We Do Have a Parliamentary System – Of a Sort

With the impending collapse of the Republican Party, I find myself thinking about our current form of government. Most notable was a call for a moderate Republican-moderate Democrat coalition to steer the Congress through to 2016.

I have often heard friends lament that the United States lacks a Parliamentary system of government. By this use of “Parliamentary,” I think they mean “more than two parties.” Most of them do not understand the deeper workings of the system and they probably wouldn’t be happy with a Prime reagan-queenMinister AND President. (Some might be in favor of a Constitutional Monarchy. I remember actual calls for Ron and Nancy to become our first King and Queen.)

Their understanding runs to this: in other countries there are many political parties and they all have a chance at power. Nobody has to settle for the lesser of two evils, as they have a smorgasbord of parties to choose from.

What they may not understand is coalitions. With many parties competing, no one party can consistently win a majority and can only hope for a plurality. As a majority is needed to form a government, it is then time for coalition building.

I’ll use Germany as an example: the two major parties, CDU and SPD, are incapable of winning a majority. The center-right CDU, however, has a hole card in the CSU, their more right-wing sister party from Bavaria. This still doesn’t give them a majority, so  after the 2013 elections they formed a coalition with the FDP, a formerly left party that has drifted to the center.

In the latest election, the FDP did not rise to the 5% needed to gain seats in the Bundestag and the CDU were forced to form a coalition with their opposition, the SPD. This is called a Grand Coalition. See first paragraph. Sound familiar?

Merkel and Obama
We have hundreds of Parties, but mine is the best!

 

I have always held that we do have a multi-party (more than two) system, and that it has been squeezed into the two party image by the winner take all nature of our elections. Each of our major parties can be seen as a coalition, preformed before the elections to gain a majority.

In the 1960s, Republicans began their Southern Strategy, reaching out to racist elements in the traditionally Democratic South.  In the 1980s, Reagan reached out to Evangelicals, the so-called Silent Majority. Along the way to 2016 they picked up “Keep America #1” war hawks and gun lovers.

The Democrats have been allotted the leftovers: Blacks, Latinos, Pacifists, Green and Eco voters, Feminists; every sort of outsider repulsed by the new Conservatism.

These, I would say, are coalitions. Imagine an alternate universe with myriad political parties in the United States: the KKK is a party; the NAACP is a party; NOW is a party. Of course, the Greens and Libertarians have always been with us. They are forced to switch to one of the major two every few years in order to “make their votes count.”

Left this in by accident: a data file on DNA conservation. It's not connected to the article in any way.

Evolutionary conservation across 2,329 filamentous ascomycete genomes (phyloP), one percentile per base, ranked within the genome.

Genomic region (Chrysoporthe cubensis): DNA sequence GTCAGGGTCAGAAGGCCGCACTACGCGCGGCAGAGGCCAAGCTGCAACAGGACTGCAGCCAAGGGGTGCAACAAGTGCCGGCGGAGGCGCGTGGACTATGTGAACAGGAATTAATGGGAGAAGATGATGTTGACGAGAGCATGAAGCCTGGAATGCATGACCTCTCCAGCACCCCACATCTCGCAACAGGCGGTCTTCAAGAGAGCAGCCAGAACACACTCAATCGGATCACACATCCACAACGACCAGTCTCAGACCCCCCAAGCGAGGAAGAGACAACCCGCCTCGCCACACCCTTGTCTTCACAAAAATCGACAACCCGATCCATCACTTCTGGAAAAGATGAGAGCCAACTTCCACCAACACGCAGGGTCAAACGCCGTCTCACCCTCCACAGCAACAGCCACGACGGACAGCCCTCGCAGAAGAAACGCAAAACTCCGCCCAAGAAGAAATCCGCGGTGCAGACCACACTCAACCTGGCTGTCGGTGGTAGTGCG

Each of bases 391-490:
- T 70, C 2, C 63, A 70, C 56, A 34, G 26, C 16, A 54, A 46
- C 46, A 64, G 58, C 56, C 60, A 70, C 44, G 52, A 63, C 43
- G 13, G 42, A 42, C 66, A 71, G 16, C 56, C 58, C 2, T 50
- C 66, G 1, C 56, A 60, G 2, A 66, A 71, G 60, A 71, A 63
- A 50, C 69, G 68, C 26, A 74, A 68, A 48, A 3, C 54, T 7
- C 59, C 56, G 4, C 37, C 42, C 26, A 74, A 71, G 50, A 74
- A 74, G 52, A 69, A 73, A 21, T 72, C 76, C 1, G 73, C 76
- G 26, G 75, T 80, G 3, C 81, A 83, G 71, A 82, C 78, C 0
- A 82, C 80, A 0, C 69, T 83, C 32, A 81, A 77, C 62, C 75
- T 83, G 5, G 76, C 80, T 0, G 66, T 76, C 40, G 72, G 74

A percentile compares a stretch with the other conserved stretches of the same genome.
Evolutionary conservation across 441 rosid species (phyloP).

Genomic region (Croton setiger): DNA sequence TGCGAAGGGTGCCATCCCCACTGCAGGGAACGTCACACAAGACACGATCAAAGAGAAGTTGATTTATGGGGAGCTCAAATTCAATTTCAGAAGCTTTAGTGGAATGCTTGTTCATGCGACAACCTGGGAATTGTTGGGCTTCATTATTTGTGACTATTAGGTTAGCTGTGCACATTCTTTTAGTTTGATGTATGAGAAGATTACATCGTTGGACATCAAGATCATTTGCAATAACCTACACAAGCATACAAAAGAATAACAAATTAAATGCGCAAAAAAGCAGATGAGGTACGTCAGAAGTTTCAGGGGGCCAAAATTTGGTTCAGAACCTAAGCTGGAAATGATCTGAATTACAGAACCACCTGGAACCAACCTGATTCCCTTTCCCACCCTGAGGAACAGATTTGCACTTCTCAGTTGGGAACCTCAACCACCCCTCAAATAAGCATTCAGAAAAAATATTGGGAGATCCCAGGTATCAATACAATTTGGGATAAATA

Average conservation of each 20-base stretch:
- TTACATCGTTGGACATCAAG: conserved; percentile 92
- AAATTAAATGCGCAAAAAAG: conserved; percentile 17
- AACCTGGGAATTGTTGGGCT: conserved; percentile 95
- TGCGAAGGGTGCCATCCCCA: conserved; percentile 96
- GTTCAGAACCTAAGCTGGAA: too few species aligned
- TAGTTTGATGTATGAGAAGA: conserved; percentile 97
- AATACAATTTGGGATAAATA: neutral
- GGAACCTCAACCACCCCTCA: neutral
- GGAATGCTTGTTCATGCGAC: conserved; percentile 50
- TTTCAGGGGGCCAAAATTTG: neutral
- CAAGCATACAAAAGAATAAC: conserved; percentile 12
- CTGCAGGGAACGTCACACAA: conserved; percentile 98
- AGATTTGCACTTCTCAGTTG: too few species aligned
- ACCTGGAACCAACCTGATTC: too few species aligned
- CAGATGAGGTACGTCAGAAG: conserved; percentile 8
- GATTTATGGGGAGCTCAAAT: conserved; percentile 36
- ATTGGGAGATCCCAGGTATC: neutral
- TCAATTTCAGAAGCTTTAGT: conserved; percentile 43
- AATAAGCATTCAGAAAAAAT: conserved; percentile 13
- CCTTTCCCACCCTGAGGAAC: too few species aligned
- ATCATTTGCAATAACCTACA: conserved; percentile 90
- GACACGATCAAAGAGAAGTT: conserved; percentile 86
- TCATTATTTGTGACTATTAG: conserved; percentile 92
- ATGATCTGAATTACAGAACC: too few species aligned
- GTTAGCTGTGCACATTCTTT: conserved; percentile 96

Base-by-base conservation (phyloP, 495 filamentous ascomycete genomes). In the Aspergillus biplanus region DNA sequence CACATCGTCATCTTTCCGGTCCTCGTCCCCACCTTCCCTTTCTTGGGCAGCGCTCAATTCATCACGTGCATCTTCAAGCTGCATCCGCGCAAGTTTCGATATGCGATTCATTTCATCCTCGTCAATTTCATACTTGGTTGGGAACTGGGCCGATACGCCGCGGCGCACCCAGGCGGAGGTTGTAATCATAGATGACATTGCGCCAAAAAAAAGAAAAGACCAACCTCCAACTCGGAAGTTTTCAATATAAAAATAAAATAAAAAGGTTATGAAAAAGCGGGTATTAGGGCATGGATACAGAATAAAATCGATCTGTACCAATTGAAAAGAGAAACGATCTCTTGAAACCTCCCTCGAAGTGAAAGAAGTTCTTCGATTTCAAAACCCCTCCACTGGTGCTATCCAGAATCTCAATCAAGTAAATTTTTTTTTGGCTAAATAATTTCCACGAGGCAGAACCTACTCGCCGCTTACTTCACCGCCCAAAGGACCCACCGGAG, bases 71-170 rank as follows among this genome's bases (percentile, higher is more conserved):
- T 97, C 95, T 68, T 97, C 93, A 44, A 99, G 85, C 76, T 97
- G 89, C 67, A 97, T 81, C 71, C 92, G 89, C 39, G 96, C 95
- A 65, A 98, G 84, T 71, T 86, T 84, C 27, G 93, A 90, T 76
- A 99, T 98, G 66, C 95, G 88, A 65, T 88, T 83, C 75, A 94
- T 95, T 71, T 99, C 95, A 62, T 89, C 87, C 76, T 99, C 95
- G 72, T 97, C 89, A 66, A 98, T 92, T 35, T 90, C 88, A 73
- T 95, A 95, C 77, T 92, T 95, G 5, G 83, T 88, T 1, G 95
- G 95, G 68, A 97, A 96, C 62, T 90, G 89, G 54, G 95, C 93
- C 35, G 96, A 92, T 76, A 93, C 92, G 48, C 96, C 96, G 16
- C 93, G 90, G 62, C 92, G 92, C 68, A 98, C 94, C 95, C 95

Tea Party ConfederateThe Tea Party was the last coalition member to enter the Republican fold. They, with money behind them, wanted action now. The New Confederacy and the Evangelicals had always wanted action, but were always placated with platform planks and promises. The Tea Party, which of course overlaps with all other extreme coalition partners in the Republican big tent, will not take any more promissory notes.

Here we are. The Republican’s coalition is falling apart. They were ecstatic over Citizens United, pleased with the success of their gerrymandering, happy to experiment with the budgets of Wisconsin and Kansas. What they got was an angry electorate ready to throw the bums (themselves) out and burn down the Capitol. In essence, they cannot control their coalition.

…and the Democrats? They did have some crazies in their coalition, but never went too far in coddling them. Demographics have also helped them. Remember all those leftover groups that weren’t included in the Big R Tent? They now constitute a majority in the United States, created while the Republican’s chosen partners shrank in number.

Would things be much different, as my friends were implying, if we had a Parliamentary form of government? Probably not. There would be a call for new elections. New coalitions would have to be formed. I somehow feel that democracy runs through the same scripts over and again, no matter what the format. Parties rise, parties fall; coalitions are solidified and coalitions fall apart. Democracy (hopefully) carries on.

 

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William

Know lots of stuff about (mostly) meaningless things.

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